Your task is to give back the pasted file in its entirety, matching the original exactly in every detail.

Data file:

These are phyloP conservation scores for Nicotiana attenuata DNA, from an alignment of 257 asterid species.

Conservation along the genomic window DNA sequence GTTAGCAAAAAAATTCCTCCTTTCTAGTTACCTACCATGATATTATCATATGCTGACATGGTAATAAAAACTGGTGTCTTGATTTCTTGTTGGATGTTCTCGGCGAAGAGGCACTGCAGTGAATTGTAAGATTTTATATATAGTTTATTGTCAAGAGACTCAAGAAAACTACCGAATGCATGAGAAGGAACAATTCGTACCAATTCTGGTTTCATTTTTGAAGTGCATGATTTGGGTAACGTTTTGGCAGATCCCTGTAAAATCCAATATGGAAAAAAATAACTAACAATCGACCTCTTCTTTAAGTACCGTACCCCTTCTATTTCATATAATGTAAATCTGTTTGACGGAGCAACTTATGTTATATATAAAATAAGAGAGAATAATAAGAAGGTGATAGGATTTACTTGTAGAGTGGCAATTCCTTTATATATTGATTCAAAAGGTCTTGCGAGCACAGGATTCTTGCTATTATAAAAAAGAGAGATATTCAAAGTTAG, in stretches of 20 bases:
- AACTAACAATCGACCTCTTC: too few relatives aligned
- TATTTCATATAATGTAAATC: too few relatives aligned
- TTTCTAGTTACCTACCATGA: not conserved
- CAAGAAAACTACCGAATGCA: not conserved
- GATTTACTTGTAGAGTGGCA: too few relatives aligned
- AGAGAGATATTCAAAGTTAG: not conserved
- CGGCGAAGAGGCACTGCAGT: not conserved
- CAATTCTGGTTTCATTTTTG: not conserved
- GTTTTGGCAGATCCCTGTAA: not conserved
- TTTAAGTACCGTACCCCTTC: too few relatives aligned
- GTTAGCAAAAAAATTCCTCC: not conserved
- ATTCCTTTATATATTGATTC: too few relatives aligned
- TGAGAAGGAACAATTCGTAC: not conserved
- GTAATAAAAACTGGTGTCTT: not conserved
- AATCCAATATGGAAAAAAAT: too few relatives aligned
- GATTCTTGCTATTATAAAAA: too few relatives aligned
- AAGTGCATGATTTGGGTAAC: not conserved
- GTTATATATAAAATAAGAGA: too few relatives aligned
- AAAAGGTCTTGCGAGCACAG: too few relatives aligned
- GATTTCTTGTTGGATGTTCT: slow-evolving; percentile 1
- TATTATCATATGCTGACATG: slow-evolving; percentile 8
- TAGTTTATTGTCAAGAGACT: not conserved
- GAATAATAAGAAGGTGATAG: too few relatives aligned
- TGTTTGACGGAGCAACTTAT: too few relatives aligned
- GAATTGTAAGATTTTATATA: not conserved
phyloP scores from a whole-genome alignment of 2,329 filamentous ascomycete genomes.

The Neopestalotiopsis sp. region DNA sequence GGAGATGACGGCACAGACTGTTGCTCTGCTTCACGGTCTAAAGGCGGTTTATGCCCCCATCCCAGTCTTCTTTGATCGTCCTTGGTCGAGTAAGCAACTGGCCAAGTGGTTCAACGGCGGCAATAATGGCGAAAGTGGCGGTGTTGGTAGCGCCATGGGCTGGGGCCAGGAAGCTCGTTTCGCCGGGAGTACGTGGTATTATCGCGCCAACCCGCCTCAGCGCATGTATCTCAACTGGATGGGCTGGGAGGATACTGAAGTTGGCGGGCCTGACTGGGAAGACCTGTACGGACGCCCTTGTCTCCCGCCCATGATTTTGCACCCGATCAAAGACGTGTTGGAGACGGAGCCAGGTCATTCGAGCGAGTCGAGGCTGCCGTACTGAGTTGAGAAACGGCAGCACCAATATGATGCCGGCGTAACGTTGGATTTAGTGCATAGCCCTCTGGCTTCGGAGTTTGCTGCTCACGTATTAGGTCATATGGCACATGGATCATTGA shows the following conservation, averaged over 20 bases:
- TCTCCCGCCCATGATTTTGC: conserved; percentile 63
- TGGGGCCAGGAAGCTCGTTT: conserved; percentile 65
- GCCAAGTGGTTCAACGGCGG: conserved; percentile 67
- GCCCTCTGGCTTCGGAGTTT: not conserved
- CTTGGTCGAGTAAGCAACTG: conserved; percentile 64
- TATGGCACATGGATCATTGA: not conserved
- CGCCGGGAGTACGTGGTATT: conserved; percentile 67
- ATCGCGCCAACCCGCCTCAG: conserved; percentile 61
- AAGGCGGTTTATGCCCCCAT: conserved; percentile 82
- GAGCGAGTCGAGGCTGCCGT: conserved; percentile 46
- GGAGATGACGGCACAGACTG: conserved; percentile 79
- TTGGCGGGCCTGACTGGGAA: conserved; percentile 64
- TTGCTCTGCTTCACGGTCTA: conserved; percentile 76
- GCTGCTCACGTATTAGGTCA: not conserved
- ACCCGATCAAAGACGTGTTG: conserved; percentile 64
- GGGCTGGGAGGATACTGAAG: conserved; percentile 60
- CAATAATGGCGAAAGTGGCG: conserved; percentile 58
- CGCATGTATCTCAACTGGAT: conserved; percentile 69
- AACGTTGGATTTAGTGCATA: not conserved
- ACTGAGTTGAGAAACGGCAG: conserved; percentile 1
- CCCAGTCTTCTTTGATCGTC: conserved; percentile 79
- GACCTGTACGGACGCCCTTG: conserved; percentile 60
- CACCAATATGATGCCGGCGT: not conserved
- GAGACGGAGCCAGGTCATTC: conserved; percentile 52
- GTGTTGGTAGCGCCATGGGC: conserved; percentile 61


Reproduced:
These are phyloP conservation scores for Nicotiana attenuata DNA, from an alignment of 257 asterid species.

Conservation along the genomic window DNA sequence GTTAGCAAAAAAATTCCTCCTTTCTAGTTACCTACCATGATATTATCATATGCTGACATGGTAATAAAAACTGGTGTCTTGATTTCTTGTTGGATGTTCTCGGCGAAGAGGCACTGCAGTGAATTGTAAGATTTTATATATAGTTTATTGTCAAGAGACTCAAGAAAACTACCGAATGCATGAGAAGGAACAATTCGTACCAATTCTGGTTTCATTTTTGAAGTGCATGATTTGGGTAACGTTTTGGCAGATCCCTGTAAAATCCAATATGGAAAAAAATAACTAACAATCGACCTCTTCTTTAAGTACCGTACCCCTTCTATTTCATATAATGTAAATCTGTTTGACGGAGCAACTTATGTTATATATAAAATAAGAGAGAATAATAAGAAGGTGATAGGATTTACTTGTAGAGTGGCAATTCCTTTATATATTGATTCAAAAGGTCTTGCGAGCACAGGATTCTTGCTATTATAAAAAAGAGAGATATTCAAAGTTAG, in stretches of 20 bases:
- AACTAACAATCGACCTCTTC: too few relatives aligned
- TATTTCATATAATGTAAATC: too few relatives aligned
- TTTCTAGTTACCTACCATGA: not conserved
- CAAGAAAACTACCGAATGCA: not conserved
- GATTTACTTGTAGAGTGGCA: too few relatives aligned
- AGAGAGATATTCAAAGTTAG: not conserved
- CGGCGAAGAGGCACTGCAGT: not conserved
- CAATTCTGGTTTCATTTTTG: not conserved
- GTTTTGGCAGATCCCTGTAA: not conserved
- TTTAAGTACCGTACCCCTTC: too few relatives aligned
- GTTAGCAAAAAAATTCCTCC: not conserved
- ATTCCTTTATATATTGATTC: too few relatives aligned
- TGAGAAGGAACAATTCGTAC: not conserved
- GTAATAAAAACTGGTGTCTT: not conserved
- AATCCAATATGGAAAAAAAT: too few relatives aligned
- GATTCTTGCTATTATAAAAA: too few relatives aligned
- AAGTGCATGATTTGGGTAAC: not conserved
- GTTATATATAAAATAAGAGA: too few relatives aligned
- AAAAGGTCTTGCGAGCACAG: too few relatives aligned
- GATTTCTTGTTGGATGTTCT: slow-evolving; percentile 1
- TATTATCATATGCTGACATG: slow-evolving; percentile 8
- TAGTTTATTGTCAAGAGACT: not conserved
- GAATAATAAGAAGGTGATAG: too few relatives aligned
- TGTTTGACGGAGCAACTTAT: too few relatives aligned
- GAATTGTAAGATTTTATATA: not conserved
phyloP scores from a whole-genome alignment of 2,329 filamentous ascomycete genomes.

The Neopestalotiopsis sp. region DNA sequence GGAGATGACGGCACAGACTGTTGCTCTGCTTCACGGTCTAAAGGCGGTTTATGCCCCCATCCCAGTCTTCTTTGATCGTCCTTGGTCGAGTAAGCAACTGGCCAAGTGGTTCAACGGCGGCAATAATGGCGAAAGTGGCGGTGTTGGTAGCGCCATGGGCTGGGGCCAGGAAGCTCGTTTCGCCGGGAGTACGTGGTATTATCGCGCCAACCCGCCTCAGCGCATGTATCTCAACTGGATGGGCTGGGAGGATACTGAAGTTGGCGGGCCTGACTGGGAAGACCTGTACGGACGCCCTTGTCTCCCGCCCATGATTTTGCACCCGATCAAAGACGTGTTGGAGACGGAGCCAGGTCATTCGAGCGAGTCGAGGCTGCCGTACTGAGTTGAGAAACGGCAGCACCAATATGATGCCGGCGTAACGTTGGATTTAGTGCATAGCCCTCTGGCTTCGGAGTTTGCTGCTCACGTATTAGGTCATATGGCACATGGATCATTGA shows the following conservation, averaged over 20 bases:
- TCTCCCGCCCATGATTTTGC: conserved; percentile 63
- TGGGGCCAGGAAGCTCGTTT: conserved; percentile 65
- GCCAAGTGGTTCAACGGCGG: conserved; percentile 67
- GCCCTCTGGCTTCGGAGTTT: not conserved
- CTTGGTCGAGTAAGCAACTG: conserved; percentile 64
- TATGGCACATGGATCATTGA: not conserved
- CGCCGGGAGTACGTGGTATT: conserved; percentile 67
- ATCGCGCCAACCCGCCTCAG: conserved; percentile 61
- AAGGCGGTTTATGCCCCCAT: conserved; percentile 82
- GAGCGAGTCGAGGCTGCCGT: conserved; percentile 46
- GGAGATGACGGCACAGACTG: conserved; percentile 79
- TTGGCGGGCCTGACTGGGAA: conserved; percentile 64
- TTGCTCTGCTTCACGGTCTA: conserved; percentile 76
- GCTGCTCACGTATTAGGTCA: not conserved
- ACCCGATCAAAGACGTGTTG: conserved; percentile 64
- GGGCTGGGAGGATACTGAAG: conserved; percentile 60
- CAATAATGGCGAAAGTGGCG: conserved; percentile 58
- CGCATGTATCTCAACTGGAT: conserved; percentile 69
- AACGTTGGATTTAGTGCATA: not conserved
- ACTGAGTTGAGAAACGGCAG: conserved; percentile 1
- CCCAGTCTTCTTTGATCGTC: conserved; percentile 79
- GACCTGTACGGACGCCCTTG: conserved; percentile 60
- CACCAATATGATGCCGGCGT: not conserved
- GAGACGGAGCCAGGTCATTC: conserved; percentile 52
- GTGTTGGTAGCGCCATGGGC: conserved; percentile 61